TU Delft: Minor Interactive Environments
ID StudioLab


Sep. 2010 - Feb. 2011


Robert van den Born
Stephan Hooft
Michiel de Jong
Michiel Spaapen
Niek van der Zwaag


Set of playful interactive building elements developed during the Minor Interactive Environments. Final prototypes have been part of an exposition in the Delft Science Centre.

FLOX are a group of interactive building elements primarily targeted at young children, developed by a group of five students from Delft University of Technology (nicknamed Mindhive) as part of the minor Interactive Environments organised by the ID Studiolab and Hyperbody research groups. The design process took half a year and has resulted in an intermediary, experiential prototype that was part of an exposition in the Delft Science Centre.

The FLOX are a swarm of intelligent components that allow children to create their own spaces in (semi-)public environments. Elements can easily be picked up and joined with others to generate many fascinating shapes. The real magic, however, comes from within, The hull of a FLOX is in fact an exoskeleton for a creature of light that can be seen radiating through its own superstructure. FLOX use their light to communicate with the user and react to the interactive process of (re-)assembling and consequently using of a structure. Acting like a swarm, they guide, stimulate and reward their users throughout this process by producing rich displays of coloured light.

The FLOX go through multiple states of activity in reaction to presence and activity of users. With these reactions the FLOX communicate, an invitation to come play with them.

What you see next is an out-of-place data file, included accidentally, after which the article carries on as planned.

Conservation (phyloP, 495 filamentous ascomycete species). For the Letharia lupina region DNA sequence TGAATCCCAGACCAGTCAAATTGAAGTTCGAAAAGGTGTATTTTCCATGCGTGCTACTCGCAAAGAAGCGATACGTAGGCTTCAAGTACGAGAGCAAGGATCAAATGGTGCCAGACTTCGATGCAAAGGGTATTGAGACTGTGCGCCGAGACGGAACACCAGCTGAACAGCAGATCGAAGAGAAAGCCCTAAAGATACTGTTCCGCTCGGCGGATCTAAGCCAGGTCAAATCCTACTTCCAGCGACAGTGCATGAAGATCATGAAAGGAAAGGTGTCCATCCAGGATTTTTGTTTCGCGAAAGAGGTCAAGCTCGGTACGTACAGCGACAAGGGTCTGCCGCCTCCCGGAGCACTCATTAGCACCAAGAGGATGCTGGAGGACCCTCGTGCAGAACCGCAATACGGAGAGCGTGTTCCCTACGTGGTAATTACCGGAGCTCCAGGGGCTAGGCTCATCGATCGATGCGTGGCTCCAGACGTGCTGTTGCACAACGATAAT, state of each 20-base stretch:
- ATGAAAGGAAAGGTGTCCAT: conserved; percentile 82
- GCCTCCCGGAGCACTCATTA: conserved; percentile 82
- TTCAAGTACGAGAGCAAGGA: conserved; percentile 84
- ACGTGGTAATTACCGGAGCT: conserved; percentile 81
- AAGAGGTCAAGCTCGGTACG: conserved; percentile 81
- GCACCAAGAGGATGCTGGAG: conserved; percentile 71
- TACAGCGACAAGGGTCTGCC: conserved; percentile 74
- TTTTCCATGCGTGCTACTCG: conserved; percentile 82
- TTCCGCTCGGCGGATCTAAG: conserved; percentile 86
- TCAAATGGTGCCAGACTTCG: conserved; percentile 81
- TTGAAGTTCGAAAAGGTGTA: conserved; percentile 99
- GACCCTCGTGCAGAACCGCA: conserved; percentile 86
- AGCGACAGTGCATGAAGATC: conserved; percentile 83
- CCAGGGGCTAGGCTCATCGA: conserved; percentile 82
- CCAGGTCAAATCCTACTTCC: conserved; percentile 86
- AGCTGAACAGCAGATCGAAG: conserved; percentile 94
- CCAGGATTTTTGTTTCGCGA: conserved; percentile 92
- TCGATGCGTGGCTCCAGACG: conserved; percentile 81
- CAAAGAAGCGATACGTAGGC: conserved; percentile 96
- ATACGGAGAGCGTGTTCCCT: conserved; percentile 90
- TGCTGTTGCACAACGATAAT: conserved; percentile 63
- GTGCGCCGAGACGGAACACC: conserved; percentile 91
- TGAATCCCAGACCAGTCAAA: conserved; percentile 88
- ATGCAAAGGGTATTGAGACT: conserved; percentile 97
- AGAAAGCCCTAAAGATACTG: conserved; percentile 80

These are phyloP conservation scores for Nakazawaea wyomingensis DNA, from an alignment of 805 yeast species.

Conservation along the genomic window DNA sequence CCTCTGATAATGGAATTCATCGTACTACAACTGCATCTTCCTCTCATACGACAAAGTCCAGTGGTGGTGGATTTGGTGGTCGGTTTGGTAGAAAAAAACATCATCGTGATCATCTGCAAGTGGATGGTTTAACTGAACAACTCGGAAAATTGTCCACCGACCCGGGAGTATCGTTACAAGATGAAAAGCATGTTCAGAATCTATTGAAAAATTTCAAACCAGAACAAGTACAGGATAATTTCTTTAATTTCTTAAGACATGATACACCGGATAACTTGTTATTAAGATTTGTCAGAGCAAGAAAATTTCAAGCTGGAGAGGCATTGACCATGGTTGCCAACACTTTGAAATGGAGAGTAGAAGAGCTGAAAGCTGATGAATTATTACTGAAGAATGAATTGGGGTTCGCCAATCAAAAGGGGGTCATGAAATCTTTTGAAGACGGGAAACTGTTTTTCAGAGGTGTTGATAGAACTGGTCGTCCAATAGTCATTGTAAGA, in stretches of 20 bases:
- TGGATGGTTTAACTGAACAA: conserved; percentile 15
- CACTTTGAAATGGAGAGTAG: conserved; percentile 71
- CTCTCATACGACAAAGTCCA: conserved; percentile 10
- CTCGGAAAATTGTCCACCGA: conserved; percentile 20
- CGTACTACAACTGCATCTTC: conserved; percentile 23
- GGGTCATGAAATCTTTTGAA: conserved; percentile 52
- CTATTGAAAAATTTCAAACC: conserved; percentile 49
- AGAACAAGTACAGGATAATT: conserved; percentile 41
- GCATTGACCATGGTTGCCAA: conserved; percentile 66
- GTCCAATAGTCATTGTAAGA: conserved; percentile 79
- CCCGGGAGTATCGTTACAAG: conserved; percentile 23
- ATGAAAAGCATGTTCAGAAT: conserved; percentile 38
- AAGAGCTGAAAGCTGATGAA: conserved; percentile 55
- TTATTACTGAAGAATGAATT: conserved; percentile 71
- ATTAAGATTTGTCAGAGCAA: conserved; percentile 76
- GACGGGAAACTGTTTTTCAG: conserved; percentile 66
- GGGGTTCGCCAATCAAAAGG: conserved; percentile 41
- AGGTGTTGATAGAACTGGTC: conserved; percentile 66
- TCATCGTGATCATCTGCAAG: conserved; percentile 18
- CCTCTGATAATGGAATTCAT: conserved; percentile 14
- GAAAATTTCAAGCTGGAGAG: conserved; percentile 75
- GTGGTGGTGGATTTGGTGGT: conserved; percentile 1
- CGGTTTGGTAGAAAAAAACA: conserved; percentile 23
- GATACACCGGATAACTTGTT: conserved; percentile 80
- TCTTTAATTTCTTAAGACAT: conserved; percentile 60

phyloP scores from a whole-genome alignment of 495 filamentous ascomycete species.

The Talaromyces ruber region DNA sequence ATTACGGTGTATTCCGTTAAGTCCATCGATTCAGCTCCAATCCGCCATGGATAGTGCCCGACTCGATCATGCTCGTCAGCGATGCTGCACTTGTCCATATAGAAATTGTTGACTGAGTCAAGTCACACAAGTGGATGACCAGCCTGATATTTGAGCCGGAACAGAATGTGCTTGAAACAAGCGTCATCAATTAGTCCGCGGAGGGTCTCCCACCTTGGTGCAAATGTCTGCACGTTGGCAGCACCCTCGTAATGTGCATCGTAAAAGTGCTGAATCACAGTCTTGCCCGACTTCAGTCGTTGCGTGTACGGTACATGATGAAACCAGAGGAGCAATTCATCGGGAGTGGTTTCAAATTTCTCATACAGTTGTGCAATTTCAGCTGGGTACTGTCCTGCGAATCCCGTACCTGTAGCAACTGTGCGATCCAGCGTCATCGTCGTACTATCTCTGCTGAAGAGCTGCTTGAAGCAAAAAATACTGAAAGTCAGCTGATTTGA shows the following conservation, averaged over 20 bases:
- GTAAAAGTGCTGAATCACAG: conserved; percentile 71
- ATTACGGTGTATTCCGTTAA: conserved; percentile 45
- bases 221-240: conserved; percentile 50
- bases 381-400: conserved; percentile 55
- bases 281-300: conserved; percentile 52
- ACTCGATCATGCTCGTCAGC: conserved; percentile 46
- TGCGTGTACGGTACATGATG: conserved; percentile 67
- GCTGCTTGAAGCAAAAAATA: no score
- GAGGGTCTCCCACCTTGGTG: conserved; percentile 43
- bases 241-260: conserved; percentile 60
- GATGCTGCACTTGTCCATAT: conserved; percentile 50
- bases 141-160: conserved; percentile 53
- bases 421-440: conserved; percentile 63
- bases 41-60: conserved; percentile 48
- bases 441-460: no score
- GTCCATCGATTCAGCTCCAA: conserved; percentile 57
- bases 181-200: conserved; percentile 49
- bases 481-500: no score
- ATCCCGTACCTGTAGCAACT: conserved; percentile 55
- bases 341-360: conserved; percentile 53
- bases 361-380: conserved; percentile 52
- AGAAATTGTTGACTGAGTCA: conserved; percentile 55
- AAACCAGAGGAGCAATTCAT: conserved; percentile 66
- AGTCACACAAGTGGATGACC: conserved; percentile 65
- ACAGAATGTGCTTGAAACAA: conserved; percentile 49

They fall asleep when they are not played with.

They are aware of the user, and ready to be played with. In the perceptive state the FLOX start to 'flock'. Flocking is a behaviour where the individual blocks fade through a range of colours around a certain average colour. This average colour is determined and communicated between the individual blocks, making the entire group part of this behaviour.

Only one of the segments lights up depending on how the block is oriented. The light can be moved through the block by rotating it.

A strong contrasting colours appears beneath the user when they sit on the blocks for a longer period of time.

Testing & Early Prototypes

Throughout the process we've created many different types of prototypes, getting more advanced as we progressed. Our knowledge was limited, so there was a lot of trial and error. The pre-final prototype was used to test the prototype with children in the DOK Library in Delft. We were situated there for 4 days, testing and adjusting the prototype.


For the FLOX we developed our own circuit board based on the Arduino platform. It consists of an Atmega chip combined with a TI TLC5940NT to control LED's. Each element is furthermore equipped with an accelerometer (motion), proximity (capacitive, user presence), and an XBee (for wireless communication between elements).